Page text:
Theres a crack in everything, that’s how the light gets in. – Leonard Cohen
My husband is a yoga teacher. When we first met I had conjured up all these ideas of the type of person he would be. I figured he would be really calm, and eat super clean all the time. He obviously wouldn’t watch T.V. because he would need to spend all his spare time reading books on yoga to advance his spiritual repertoire. And he definitely wouldn’t drink alcohol – ever.
I sort of assumed he would be a flawless human being. Because that’s the requirement for being a good yoga teacher these days, right?
This is not the case.
I mean, he’s great, but far from perfect. He is calm a lot of the time, but he also jokes around… a LOT. We watch Netflix almost every day (though he does have like 3 different copies of the Yoga Sutras). We drink wine together, and when the time is right (usually on a moon-day), we indulge in some not-so-clean vegan treats. And sometimes, he misses practice.
In my time as an Ashtanga practitioner, I’ve noticed these notions of what a teacher ought to be like seem more rigid. Maybe it’s because of the traditional aspect of the Ashtanga or the austere manner in which this practice is done. But all too often I see students set ridiculous standards for their teachers. They expect them to subscribe to this ideal they have created. They place them on a pedestal, expecting the proverbial sun to shine out of their mula bandha.
Now, I will be the first to say that I respect my teacher infinitely. I once told David that if he told me to pick my nose to help me deepen an asana, I would just do it assuming he knew what was best. When we are in the room, his word is gospel. I respect what he has to teach me. I listen and apply his feedback usually without question. But do I think he is a perfect human being, akin to a Yoga God?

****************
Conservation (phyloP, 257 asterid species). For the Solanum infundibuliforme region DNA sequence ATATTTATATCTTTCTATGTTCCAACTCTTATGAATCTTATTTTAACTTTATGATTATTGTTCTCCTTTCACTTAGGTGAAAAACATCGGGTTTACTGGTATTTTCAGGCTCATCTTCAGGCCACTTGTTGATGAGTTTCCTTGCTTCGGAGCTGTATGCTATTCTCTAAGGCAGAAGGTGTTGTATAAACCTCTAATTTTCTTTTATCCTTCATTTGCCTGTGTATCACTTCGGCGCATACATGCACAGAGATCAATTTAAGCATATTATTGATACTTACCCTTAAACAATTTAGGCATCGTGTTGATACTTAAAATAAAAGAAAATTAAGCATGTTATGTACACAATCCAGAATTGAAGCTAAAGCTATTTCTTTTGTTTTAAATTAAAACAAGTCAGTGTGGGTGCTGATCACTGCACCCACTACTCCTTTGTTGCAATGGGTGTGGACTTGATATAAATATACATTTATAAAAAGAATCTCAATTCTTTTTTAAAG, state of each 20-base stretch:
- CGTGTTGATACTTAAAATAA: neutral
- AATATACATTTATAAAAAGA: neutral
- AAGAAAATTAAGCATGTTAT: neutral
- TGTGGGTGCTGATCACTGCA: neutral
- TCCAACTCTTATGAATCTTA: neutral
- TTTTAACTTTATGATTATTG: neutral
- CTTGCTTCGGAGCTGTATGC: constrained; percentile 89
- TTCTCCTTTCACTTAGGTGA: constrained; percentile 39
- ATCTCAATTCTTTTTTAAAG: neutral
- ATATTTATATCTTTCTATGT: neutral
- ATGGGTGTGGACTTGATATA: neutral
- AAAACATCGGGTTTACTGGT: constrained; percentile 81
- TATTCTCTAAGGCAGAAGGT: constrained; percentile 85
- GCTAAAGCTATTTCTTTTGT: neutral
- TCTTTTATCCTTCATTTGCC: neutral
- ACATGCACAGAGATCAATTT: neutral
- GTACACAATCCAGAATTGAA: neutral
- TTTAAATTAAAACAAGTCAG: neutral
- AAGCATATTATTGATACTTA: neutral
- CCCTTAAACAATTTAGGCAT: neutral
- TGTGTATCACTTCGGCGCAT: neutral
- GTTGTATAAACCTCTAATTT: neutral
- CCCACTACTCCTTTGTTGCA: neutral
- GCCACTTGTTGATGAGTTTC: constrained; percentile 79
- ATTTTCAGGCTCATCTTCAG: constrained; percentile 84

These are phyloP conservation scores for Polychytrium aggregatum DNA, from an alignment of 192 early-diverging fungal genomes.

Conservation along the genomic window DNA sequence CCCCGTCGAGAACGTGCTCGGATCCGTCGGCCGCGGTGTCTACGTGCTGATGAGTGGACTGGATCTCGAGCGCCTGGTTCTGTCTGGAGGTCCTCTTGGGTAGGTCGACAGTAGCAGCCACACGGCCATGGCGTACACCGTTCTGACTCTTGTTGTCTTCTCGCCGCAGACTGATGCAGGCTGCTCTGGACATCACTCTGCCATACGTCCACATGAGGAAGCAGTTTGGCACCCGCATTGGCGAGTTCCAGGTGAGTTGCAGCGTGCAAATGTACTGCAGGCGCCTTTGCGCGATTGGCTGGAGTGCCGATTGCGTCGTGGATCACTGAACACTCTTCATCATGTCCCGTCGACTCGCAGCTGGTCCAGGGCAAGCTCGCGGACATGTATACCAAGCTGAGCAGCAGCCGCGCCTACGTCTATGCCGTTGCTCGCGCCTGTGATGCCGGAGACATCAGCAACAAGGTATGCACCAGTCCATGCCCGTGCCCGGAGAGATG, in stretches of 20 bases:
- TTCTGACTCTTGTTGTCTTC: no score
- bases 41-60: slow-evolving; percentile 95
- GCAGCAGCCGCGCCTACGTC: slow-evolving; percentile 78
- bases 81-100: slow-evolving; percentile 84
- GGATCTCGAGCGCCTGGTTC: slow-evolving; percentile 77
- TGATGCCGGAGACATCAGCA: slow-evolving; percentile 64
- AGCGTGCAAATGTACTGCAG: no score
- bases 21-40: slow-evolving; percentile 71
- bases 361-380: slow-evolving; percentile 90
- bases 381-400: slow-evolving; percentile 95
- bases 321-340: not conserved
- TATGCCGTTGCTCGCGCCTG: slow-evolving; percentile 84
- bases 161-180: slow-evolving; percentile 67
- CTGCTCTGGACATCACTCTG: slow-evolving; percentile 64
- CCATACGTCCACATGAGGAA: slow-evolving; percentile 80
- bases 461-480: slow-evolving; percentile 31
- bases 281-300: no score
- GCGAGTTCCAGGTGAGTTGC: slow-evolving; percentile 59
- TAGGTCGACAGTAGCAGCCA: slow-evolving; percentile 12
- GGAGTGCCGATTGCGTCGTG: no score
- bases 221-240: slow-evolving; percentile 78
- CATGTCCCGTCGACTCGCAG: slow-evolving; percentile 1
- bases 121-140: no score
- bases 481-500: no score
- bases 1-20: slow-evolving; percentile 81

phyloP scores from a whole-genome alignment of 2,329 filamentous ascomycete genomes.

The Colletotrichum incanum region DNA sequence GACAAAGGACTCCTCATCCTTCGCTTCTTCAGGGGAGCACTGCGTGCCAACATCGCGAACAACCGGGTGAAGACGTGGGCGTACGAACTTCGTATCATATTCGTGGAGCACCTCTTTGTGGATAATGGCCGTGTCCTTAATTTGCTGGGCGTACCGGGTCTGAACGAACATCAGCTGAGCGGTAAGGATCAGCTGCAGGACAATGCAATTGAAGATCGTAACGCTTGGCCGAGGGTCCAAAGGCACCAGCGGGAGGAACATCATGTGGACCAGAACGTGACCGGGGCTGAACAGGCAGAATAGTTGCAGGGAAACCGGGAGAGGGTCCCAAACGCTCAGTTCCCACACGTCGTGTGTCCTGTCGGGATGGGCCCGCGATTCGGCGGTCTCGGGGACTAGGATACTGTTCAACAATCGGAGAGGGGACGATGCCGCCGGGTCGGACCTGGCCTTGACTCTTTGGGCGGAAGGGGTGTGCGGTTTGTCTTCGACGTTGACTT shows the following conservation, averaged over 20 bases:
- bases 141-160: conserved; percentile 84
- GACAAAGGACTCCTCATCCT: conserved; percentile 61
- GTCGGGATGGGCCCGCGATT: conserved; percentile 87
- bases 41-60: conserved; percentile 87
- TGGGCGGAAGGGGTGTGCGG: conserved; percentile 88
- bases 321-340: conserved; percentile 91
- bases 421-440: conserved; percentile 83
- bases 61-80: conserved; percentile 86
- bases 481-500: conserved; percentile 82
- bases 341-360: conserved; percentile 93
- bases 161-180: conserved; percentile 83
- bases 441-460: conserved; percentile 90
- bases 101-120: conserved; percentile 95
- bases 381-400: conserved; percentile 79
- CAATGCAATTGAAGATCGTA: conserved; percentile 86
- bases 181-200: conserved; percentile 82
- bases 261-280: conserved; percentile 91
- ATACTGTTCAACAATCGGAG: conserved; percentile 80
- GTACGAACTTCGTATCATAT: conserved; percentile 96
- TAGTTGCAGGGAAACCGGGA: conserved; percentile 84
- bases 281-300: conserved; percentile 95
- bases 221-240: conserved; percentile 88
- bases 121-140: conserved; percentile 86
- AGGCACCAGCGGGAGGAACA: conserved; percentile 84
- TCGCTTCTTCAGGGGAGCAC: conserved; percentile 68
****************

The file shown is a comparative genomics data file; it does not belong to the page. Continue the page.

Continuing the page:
Of course not.
I mean, he’s obviously the closest of all the human beings I know…
But I don’t think that of any teacher, and truthfully, neither should you.
Don’t get me wrong, it takes a special kind of person to teach this practice. To have the wherewithal to do the inner work every day, to set an example for their students and to teach in the tradition of the lineage. While these special people do their best to be decent practitioners and human beings, we need not forget they are just that – human.
Your teacher probably watches Netflix – maybe even more than they rehearse the yoga sutras.
Your teacher probably eats junk food from time to time.
Your teacher probably drinks alcohol on occasion.
And maybe, just maybe, they miss practice sometimes.
Your teacher is grappling with their humanity, just as much as you and I, while also being held to this ridiculous standard of perfection. It’s probably exhausting.
I think what makes a teacher truly unique and incredible, is not how akin they are to God, but how unapologetically human they are.
I find it so beautiful when a teacher shares their humanity. When they are vocal about their struggles, and their faults. It’s relatable and empowering. It makes me, as a student, feel like there isn’t something wrong with me because I don’t follow all the yogi rules.
I feel relieved actually.
To me, a teachers brilliance lies in their imperfection and authenticity. It lies in their ability to show up and be themselves – flaws and all – amidst a culture that demands perfection.
So no, I don’t want some flawless guru to teach me. I want someone who understands the messiness of real life because they too are going through it. Someone who shows up every day and deals with their shit like the rest of us. I want a teacher whos authenticity and humanity give me the space to endure my own.